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FILE - In this March 4, 2013, file photo, Connecticut head coach Geno Auriemma, left, shakes hands with Notre Dame head coach Muffet McGraw before an NCAA college basketball game in South Bend, Ind. McGraw and Auriemma have been crossing paths for years. They meet again Sunday in a national semifinal game in New Orleans, at the Women's Final Four of the NCAA college basketball tournament. (AP Photo/Joe Raymond, File) (AP)
Notre Dame's McGraw and UConn's Auriemma maintain icy relationship in heated rivalry
Posted on April 8, 2014 at 4:46 p.m.

There's no denying how this is how it's supposed to be — two undefeated rivals playing for the national championship, breezing past everyone else in their quests for perfection.

Notre Dame (37-0) and Connecticut (39-0) locked in a national championship showdown in Music City Tuesday, April 8.

"In college basketball, this is it," Notre Dame head coach Muffet McGraw told WNDU Monday. "This is the biggest rivalry in the women's game."

The story scripts itself. And it will play out at 8:30 p.m. Tuesday.

But not before McGraw and UConn head coach Geno Auriemma could exchange a few pot shots.

When told Auriemma was complementary of Notre Dame's win over Maryland Sunday, McGraw quipped, "That's a first."

Is this a heated rivalry?

"Oh, it's heated," she said."I don't think there's any question its the most intense rivalry we've ever been involved with."

McGraw elaborated on why the rivalry was so heated, boiling it down to "a lack of respect" on UConn's part. 

A few years ago, that lack of respect would have made more sense. UConn had pinned Notre Dame with a 28-2 series record before 2011. But since then, Notre Dame has won seven of the last nine. In fact, of UConn's 11 losses in six seasons, six of them have come at the hands of the Irish.

"That's the biggest thing," she said. "I think its the heated intensity of the game, the bragging rights that go along with the wins. I think its a lot of those things."

Though UConn and Notre Dame did not face each other in the regular season this year, the rivalry managed to stay afloat after the Big East dissolved and new schedules came out. Asked why UConn wasn't on Notre Dame's 2013-14 slate, McGraw said UConn ducked the game. Auriemma's retort: "It’s not nice for Muffet to fib during Lent."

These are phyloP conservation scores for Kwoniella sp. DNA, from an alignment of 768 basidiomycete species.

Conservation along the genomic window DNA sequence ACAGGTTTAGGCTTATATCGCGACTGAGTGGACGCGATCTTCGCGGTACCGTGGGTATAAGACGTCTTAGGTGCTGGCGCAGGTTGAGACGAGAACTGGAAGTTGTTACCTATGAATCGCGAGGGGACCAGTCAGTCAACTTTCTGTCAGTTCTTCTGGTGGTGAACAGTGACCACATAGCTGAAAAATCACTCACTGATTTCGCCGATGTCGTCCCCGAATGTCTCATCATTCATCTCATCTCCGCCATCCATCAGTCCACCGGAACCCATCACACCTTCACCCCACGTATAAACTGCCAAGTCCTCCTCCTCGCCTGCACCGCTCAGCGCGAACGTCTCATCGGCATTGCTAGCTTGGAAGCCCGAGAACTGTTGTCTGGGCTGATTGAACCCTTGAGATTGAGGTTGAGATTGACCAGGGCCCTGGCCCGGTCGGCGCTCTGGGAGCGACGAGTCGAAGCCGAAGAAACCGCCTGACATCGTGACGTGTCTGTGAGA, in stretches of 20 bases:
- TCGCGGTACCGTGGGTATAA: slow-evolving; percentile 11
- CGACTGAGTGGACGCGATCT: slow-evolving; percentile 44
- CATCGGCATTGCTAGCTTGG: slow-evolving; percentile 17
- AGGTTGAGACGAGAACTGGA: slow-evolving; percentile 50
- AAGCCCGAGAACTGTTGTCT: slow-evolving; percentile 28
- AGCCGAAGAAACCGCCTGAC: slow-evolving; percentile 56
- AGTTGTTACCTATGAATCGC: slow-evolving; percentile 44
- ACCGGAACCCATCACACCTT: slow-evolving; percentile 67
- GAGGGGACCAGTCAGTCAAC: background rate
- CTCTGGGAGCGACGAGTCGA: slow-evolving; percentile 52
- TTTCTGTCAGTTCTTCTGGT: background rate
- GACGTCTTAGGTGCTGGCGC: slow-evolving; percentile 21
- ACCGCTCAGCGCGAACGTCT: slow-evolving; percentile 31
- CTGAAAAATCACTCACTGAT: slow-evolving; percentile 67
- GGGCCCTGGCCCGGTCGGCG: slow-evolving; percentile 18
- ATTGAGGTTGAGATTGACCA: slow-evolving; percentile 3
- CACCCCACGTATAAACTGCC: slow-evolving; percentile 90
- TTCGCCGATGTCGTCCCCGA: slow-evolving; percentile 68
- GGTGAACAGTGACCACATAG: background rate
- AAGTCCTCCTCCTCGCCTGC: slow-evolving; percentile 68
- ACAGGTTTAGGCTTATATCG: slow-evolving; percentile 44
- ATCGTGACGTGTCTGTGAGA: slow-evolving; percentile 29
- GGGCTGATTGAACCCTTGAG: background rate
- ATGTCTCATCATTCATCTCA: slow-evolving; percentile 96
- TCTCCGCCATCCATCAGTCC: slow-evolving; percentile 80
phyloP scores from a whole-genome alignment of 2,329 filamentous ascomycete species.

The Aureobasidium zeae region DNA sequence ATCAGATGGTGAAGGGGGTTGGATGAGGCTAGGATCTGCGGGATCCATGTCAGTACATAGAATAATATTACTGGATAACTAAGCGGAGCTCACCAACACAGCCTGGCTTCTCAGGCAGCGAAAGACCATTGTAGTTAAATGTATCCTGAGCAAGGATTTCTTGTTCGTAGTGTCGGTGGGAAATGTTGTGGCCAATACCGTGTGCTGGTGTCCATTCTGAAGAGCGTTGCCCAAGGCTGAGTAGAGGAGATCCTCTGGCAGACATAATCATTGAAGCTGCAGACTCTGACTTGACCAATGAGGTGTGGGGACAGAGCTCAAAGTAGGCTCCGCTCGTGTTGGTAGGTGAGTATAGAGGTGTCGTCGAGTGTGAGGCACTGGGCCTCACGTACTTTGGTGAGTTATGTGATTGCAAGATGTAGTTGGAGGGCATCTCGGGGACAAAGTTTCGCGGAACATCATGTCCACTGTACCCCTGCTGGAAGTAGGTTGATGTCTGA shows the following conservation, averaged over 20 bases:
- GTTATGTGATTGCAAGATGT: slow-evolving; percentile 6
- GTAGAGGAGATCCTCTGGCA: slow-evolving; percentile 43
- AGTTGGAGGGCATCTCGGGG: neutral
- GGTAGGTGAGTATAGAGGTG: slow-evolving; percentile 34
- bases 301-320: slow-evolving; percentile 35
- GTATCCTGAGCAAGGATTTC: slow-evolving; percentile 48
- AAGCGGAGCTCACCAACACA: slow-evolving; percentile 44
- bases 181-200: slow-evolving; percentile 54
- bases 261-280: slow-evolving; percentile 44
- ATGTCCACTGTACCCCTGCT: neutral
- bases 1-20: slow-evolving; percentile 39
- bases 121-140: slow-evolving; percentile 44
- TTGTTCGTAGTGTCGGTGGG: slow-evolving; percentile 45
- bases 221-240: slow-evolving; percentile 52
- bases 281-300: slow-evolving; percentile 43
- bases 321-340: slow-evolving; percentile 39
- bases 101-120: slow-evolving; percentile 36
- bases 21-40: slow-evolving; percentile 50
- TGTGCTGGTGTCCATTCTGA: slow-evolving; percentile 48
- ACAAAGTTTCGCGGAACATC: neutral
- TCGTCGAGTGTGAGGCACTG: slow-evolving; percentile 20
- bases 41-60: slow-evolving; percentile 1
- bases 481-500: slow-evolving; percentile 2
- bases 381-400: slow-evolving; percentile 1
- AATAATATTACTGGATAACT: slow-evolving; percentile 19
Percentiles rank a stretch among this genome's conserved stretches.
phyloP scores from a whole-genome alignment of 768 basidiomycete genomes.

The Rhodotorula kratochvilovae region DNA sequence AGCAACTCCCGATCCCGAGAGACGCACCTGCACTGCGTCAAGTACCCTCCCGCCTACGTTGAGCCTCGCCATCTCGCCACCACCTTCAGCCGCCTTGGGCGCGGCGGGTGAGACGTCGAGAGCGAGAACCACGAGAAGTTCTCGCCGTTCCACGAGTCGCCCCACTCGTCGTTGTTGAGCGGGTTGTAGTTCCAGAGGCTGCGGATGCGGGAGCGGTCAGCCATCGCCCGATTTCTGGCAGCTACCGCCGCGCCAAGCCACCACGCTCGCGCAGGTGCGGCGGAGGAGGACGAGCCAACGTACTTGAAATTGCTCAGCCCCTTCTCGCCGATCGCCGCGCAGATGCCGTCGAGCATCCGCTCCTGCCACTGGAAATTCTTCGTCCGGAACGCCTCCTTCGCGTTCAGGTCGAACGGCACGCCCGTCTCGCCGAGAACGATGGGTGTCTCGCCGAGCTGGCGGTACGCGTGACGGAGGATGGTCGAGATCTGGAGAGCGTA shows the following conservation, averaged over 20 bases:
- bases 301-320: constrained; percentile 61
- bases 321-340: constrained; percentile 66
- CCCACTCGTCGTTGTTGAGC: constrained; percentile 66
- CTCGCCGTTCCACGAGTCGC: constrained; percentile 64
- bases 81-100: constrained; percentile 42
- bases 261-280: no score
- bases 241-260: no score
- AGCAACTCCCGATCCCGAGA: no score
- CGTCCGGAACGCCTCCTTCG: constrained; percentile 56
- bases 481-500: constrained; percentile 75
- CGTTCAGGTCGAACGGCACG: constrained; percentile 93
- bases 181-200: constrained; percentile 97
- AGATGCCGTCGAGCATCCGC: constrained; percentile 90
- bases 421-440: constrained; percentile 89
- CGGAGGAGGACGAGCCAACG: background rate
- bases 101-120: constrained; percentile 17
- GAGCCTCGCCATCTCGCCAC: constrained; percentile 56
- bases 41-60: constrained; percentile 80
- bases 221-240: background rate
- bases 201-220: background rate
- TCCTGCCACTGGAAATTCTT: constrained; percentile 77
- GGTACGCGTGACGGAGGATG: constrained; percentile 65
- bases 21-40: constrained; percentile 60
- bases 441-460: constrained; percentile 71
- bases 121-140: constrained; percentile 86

"Certainly the rivalry has gone a little away from the civility it was when we were in the league together," McGraw said. 

When asked if she could imagine the civility returning, she said, "I think we're past that point."

But McGraw wasn't the only one taking shots on Monday. At first, Auriemma resisted taking the bait:

"We've got two really, really good teams. Forget the other stuff. The other stuff is such nonsense. Really, that's nonsense. I could sit here and list 10,000 coaches that don't interact with each other whose rivalries are intense. This is a function of women's basketball. Sometimes we act like girls, like we're supposed to go to dinner every night.

We're supposed to play each other, try to beat each other's brains in, try to win a National Championship and compete like hell, Muffet and Geno, and then we're supposed to get together afterwards and go have a bottle of wine. That's just not going to happen. So stop asking us why it doesn't happen."

But once he heard McGraw's comment on UConn's exceedingly low foul average each game (12), Auiremma had a retort.

“The only thing more amazing than how we’ve committed so few fouls, is how many free throws (Notre Dame has) shot against us in the last three years,” he said. “Only one team in America gets to shoot free throws against us. You want to call that amazing? That’s amazing.”


Asked if there was an advantage to exchanging shots before the championship game, Auriemma replied:

"I don't think it means anything at all. This isn't Muhammad Ali taunting Joe Frazier. That's not what this is about. I think deep down that's not who Muffet is, and that's not who I am. We don't sit up here and taunt each other because we're trying to get under each other's skin. I don't think that's got any part of it. It's superfluous."

He grinned.

"See, we use big words at Connecticut, too.”